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Subscribe to this list via RSS Blog posts tagged in sacred space

Nature Before & After by Cuba Gallery @ FlickrI've been taking time daily, to connect with the spirits of my space, at work, home, the grocery store, the homes of others, and the commute connecting it all. It seems so silly. I've spent all these years focused on THIS totem, THAT guide, THIS space, sacred on/off, despite that intellectually I've known it's with me all the time. I am it. It is All.

What's the expression--the hell you know--to say nothing of the sacred.

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Posted by on in SageWoman Blogs

My first blog for SageWoman. Welcome sister! May this become a Sacred Space where you come to breathe, resource, come home to sisters and the Sacred Feminine. A place where you reconnect to the sacred.

I am writing this on a flight from Amsterdam to Denver. I will be meeting Clarissa Pinkola Estés. Exciting, as my life as a spiritual teacher started out 20 years ago with giving workshops around her fabulous book Women Who Run With the Wolves. What a thrilling moment! A good opportunity to reflect on my years of teaching and priestessing. What has proven itself important through the years?

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  • Paola Suarez
    Paola Suarez says #
    I have also recently had the epiphany regarding working with my own gifts instead of bemoaning the ones I do not have. Enjoyed you

Posted by on in Paths Blogs

There is lots of talk in modern Paganism about 'holding space'. It's an idea I rather love - the focused intention and purpose of a (usually ritual) act. But how often do we consciously realize the holding of space in the everyday as well? How far do we become beholden to it as we take it for granted?

b2ap3_thumbnail_kingsmen-aerial-240x180.jpg

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  • Janneke Brouwers
    Janneke Brouwers says #
    "If you take out the oven, the bed, the bath... surely space just IS, until our intention gives it purpose." There is a great conc

Posted by on in Culture Blogs

b2ap3_thumbnail_cauldron.jpgLately I’ve been contemplating the title of my blog. Cauldron is magikal space. The theta wave brain state where we access guides, ancestors, and deities stands in contrast the kitchen, mundane space. Many Pagans struggle in mundane space. But even those of us that function effectively in the world outside the circle or festival, often find ourselves longing for that place of magik and connection.

We all know how hard it can be to keep swimming in the cauldron when the kids or boss is screaming, and bookkeeping (my personal nemesis) is looming. I go to a yearly festival, and, in the last few years, weekend conferences here and there. For the first few years of attending Rites of Spring, I would return home feeling torn and saddened. At the closing ritual, we were invited to take the magik back out into the world and that just seemed so impossible. But I kept working on it.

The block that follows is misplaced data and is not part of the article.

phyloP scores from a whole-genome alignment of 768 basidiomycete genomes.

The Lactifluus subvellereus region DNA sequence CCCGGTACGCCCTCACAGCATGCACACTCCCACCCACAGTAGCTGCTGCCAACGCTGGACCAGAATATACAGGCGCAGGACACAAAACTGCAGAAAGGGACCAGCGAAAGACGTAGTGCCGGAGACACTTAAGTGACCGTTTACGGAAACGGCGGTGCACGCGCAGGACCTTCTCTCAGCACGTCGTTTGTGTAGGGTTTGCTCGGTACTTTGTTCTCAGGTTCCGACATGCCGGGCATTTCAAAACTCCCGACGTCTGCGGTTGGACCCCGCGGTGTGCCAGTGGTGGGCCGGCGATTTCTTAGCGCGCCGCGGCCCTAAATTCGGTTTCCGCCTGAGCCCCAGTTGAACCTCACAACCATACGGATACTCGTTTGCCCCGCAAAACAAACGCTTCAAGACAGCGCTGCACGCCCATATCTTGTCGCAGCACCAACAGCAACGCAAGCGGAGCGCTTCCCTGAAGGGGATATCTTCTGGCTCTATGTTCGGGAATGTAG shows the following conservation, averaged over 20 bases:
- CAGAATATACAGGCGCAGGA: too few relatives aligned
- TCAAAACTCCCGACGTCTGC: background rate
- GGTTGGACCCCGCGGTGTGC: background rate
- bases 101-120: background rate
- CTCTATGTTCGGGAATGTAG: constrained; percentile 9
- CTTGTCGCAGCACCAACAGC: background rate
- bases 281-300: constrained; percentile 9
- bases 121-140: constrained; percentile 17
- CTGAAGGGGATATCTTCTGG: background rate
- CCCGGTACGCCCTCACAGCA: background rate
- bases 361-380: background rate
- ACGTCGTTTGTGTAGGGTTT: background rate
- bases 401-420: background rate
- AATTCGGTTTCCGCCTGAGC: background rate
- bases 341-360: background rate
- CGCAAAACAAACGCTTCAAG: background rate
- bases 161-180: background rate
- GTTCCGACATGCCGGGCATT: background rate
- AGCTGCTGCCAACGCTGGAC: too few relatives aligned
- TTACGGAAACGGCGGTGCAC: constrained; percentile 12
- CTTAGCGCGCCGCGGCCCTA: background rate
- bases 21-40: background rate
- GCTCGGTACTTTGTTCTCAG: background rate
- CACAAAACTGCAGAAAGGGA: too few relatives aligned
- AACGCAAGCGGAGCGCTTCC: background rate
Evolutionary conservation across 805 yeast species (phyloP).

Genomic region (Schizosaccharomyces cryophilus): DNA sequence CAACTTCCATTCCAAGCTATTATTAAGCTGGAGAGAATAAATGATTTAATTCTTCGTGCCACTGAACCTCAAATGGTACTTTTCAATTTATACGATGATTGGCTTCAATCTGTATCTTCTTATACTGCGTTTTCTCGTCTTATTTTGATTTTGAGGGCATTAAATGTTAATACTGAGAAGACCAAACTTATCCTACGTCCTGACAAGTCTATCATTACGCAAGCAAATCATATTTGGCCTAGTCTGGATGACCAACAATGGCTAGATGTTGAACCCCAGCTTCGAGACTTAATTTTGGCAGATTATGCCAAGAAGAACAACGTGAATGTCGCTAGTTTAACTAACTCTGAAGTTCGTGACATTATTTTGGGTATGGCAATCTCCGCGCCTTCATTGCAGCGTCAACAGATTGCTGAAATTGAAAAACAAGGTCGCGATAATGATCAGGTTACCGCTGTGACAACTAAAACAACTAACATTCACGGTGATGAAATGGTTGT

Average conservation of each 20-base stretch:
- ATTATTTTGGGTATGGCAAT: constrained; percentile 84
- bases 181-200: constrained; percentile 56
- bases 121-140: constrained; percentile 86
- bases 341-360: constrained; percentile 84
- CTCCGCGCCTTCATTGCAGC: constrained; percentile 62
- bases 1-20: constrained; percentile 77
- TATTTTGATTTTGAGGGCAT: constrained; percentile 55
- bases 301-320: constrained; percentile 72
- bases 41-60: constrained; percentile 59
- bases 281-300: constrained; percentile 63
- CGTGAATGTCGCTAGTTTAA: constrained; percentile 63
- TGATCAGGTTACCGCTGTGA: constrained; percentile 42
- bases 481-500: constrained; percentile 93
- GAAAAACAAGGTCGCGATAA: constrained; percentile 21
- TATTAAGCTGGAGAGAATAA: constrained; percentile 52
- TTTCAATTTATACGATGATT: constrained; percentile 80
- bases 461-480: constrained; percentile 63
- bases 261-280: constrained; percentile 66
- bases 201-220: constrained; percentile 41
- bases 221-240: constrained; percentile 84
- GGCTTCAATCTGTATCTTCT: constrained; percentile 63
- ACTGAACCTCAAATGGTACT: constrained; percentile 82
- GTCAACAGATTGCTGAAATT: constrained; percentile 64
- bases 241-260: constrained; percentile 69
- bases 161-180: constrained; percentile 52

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Posted by on in Paths Blogs

It's been a while, but I'm back again, lovely readers! I'm currently hard at work on my second book (amongst other projects, as you'll see below), but I will certainly continue to post here as and when I can. Comments and topic requests always welcome.


At this time of year, it's easy to understand why our ancestors (both actual and spiritual), those wise women and cunning men, were considered remote, unusual, untouchable, even fearsome.

As Autumn moves into Winter here in the UK, we feel our natural, animal pull to dig in, hibernate, take time within the darkness to assess the previous year and anticipate the time to come - but I doubt any busy society has ever really allowed that to happen, except when they have no choice. Stoke up the fire, head to the pub or communal house, light and laughter against the outside world.

(Photo - 'Autumn in the New Forest', from Glastonbury Goddess Temple)

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Posted by on in Culture Blogs

Like many Pagans, I am a lover of literature. It was in books that I first discovered the Gods. I devoured tales of Artemis and Apollo and Isis and Anubis and Brigid. And -- like many -- the first thing I did after my (re)discovery of the Gods was build an altar.

I felt most drawn to the Hellenic Gods, but I had no real guidelines for the proper construction of a Greek-style altar. I found a basic diagram in Scott Cunningham's Wicca: A Guide for the Solitary Practitioner, and used that as a template: bust of Apollo and a gold candle on the right, bust of Artemis and a silver candle on the left, bowl of dried flowers, small cup of earth, small cup of water.

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